What is Personal Injury Surveillance?
What is personal injury surveillance?
Videotapes taken on behalf of a defendant, defense attorney or insurance company to help them defend their case.
Who is the subject of these tapes?
If you are the injured party, it is you. If you have submitted a claim or started a lawsuit claiming that you hurt your back, for example, the insurance companies and defense attorneys would love to have a video of you shoveling snow to show to the jury. Basically this allows them to call you a liar and persuade the jury not to award any damages.
How do they get these tapes?
They hire private detectives who will sit somewhere within videotaping distance of your home, usually in a van. They will sit there for hours just hoping to catch you walking out of your house carrying sometime heavy like trash cans or shoveling snow or mowing the lawn. Some of these investigators have been known to leave money on the sidewalk and then photograph you when you bend over to pick it up. The videotape goes to the defendant's attorney before your deposition is taken. Then during your deposition, the attorney can ask you an innocent question like "Well, of course, with your back injury, you do not shovel snow, right?" If you do not answer truthfully or forget about the 30 seconds you shoveled after the last blizzard, your case is pretty much over.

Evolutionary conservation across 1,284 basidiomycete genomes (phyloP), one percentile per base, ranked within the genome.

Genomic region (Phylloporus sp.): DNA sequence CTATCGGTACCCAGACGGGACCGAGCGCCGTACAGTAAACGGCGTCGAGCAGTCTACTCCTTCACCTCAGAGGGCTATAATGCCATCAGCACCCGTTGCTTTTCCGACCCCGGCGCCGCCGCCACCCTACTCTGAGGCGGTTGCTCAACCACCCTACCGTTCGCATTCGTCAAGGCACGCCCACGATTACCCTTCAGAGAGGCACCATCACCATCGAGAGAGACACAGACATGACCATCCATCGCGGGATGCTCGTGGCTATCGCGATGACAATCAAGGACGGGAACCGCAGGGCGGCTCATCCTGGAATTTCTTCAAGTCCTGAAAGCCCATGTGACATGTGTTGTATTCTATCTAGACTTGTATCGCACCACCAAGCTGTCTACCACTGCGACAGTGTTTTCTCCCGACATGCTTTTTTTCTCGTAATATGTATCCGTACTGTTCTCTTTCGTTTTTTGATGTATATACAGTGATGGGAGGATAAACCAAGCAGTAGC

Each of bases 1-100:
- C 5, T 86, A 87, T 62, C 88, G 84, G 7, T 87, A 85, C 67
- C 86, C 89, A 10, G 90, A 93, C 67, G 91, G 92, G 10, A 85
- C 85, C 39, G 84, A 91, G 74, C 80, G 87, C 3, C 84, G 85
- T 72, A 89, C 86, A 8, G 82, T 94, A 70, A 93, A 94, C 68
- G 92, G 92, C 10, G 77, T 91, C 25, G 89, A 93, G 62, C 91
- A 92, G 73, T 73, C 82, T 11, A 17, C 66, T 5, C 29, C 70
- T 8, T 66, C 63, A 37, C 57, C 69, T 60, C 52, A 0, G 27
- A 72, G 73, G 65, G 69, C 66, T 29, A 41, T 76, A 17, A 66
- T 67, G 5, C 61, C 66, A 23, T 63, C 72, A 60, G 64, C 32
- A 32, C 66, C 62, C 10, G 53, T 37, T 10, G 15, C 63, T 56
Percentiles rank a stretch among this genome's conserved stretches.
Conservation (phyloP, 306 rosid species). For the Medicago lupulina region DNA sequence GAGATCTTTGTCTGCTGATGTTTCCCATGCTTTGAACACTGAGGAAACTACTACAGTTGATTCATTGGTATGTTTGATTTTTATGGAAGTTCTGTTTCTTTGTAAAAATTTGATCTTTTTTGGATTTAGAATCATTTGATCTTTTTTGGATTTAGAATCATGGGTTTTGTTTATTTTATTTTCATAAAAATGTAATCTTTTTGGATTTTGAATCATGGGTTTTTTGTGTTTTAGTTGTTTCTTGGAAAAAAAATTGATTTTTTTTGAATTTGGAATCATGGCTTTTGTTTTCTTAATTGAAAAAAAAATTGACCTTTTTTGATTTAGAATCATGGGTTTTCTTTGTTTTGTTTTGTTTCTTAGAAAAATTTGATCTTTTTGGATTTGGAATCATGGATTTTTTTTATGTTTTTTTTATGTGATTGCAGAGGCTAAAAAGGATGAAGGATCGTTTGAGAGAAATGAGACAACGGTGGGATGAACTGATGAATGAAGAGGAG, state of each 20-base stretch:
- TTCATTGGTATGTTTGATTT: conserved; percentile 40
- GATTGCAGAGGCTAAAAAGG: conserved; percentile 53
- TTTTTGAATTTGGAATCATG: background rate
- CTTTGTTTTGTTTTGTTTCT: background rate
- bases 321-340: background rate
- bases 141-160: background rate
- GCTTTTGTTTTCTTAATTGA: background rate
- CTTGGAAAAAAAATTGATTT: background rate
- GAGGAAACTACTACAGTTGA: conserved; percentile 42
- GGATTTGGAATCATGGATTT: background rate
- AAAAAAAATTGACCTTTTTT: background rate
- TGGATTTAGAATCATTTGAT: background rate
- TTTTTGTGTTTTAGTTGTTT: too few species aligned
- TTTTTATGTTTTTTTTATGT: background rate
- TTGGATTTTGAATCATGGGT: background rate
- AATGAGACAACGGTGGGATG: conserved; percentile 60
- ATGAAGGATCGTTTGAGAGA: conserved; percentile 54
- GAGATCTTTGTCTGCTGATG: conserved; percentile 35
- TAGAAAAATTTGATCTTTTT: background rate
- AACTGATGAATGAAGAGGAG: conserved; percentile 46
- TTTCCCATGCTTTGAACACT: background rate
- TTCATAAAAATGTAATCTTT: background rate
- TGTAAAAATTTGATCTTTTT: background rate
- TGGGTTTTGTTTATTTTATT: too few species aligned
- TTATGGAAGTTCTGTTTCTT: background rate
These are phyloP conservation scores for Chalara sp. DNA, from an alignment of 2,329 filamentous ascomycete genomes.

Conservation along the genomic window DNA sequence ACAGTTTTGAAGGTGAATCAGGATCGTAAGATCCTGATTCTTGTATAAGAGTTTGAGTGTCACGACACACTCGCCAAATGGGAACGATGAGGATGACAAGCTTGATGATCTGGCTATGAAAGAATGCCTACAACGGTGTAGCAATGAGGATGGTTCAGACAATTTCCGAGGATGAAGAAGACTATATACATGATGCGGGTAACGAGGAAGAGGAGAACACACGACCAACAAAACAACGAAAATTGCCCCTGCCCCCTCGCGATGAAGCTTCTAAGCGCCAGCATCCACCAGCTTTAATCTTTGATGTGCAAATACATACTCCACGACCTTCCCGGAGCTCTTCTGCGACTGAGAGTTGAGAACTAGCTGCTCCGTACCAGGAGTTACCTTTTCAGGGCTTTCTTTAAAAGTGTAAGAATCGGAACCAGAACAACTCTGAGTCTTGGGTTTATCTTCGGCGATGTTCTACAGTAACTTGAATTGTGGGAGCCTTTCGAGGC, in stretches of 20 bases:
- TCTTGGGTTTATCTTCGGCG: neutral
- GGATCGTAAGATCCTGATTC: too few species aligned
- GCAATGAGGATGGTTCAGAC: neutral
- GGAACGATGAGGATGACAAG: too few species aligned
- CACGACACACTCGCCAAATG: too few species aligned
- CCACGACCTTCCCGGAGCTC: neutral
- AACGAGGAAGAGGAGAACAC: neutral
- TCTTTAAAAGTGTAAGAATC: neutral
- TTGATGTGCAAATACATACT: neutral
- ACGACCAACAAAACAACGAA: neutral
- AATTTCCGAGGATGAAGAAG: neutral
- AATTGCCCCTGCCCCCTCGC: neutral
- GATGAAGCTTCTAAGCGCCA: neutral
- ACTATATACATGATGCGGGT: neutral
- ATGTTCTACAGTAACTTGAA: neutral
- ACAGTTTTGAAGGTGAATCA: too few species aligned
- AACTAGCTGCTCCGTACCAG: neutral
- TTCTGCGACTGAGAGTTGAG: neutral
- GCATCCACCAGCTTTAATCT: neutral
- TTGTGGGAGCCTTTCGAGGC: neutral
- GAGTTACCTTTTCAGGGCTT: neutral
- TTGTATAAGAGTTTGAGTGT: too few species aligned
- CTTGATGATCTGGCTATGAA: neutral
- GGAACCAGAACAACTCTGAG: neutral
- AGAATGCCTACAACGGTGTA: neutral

What does this mean to the plantiff?
It is important to remember that if you are suing someone for personal injury, he or she has the right to find and use any evidence he or she can find that questions whether you are really injured. Although most states require that your attorney eventually be provided with copies of the tapes, often they need not be produced until after you have either been deposed or testified at trial. Although investigators are not allowed to look in your windows, if you are doing something in public, and that includes your front step or your backyard, they are allowed to videotape it. If you believe you are, or have been, videotaped, it is important to let your attorney know as soon as possible so that he or she can demand to see copies of all videotaped surveillance.